The Supreme Court has today heard that the State is seeking its legal costs against the woman who was sexually assaulted as a child by her primary school principle.
The court was hearing arguments as to who should pay the costs of a test action taken against the State by Louise O'Keeffe (aged 43), of Thoam, Dunmanway, Co Cork, whether the Minister for Education and State was vicariously liable could be held vicariously liable for 20 sexual assaults by school principal Leo Hickey on Ms O'Keeffe at Dunderrow National School, Co Cork, in 1973.
Hickey was jailed for three years in 1998 after pleading guilty to 21 sample charges of indecent assaults on 21 girls.
Last December Ms O'Keeffe lost when the Supreme Court upheld a High Court ruling that the State was not liable for the abuse she suffered is facing a potential legal costs bill of more than €750,000.
Some 200 other cases were awaiting the outcome of the case.
Today Mr Fechin McDonagh SC for the State told the Supreme court that his client was seeking its costs. Counsel also told the court that the matter of enforcement would be treated with great sensitivity.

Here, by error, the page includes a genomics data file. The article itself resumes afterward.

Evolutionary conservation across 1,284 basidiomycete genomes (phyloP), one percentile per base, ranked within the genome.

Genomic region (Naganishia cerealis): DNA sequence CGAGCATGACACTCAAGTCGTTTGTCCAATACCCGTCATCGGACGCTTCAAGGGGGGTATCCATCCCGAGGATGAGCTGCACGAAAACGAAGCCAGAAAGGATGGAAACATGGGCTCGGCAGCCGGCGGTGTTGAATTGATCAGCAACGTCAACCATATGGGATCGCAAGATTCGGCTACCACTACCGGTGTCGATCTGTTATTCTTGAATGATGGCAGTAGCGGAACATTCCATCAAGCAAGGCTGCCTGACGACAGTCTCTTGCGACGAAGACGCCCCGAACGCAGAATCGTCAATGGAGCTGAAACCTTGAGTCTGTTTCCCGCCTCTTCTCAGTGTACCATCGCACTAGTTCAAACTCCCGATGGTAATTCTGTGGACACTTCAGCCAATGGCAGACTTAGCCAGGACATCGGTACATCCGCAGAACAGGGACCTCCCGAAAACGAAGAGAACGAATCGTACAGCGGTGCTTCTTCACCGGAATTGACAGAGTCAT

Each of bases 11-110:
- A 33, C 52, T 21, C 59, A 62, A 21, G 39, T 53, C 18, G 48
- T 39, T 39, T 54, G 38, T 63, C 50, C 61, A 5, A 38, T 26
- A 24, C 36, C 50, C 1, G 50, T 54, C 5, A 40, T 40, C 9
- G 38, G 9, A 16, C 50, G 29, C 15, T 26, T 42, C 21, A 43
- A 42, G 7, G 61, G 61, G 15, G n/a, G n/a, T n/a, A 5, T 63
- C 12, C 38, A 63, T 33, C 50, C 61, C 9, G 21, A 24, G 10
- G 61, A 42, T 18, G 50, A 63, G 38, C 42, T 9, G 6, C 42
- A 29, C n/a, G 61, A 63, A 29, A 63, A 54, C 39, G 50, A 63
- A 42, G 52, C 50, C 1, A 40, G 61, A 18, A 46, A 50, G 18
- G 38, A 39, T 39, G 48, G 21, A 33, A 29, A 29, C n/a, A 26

He said that the State, in correspondence with Ms O'Keeffe in 1998, had told her that her action was doomed from the outset, and that they had warned Ms O'Keeffe of this.
Mr Frank Callanan SC for Ms O'Keeffe argued that in her action she had established a point of law in the public interest and so she is entitled to costs of both the High Court and the Supreme Court hearings.
Today, the five-judge Supreme Court comprised of the Chief Justice Mr John Murray, Ms Justice Susan Denham, Mr Justice Adrian Hardiman, Mr Justice Hugh Geoghegan and Mr Justice Nial Fennelly reserved their decision in relation to costs.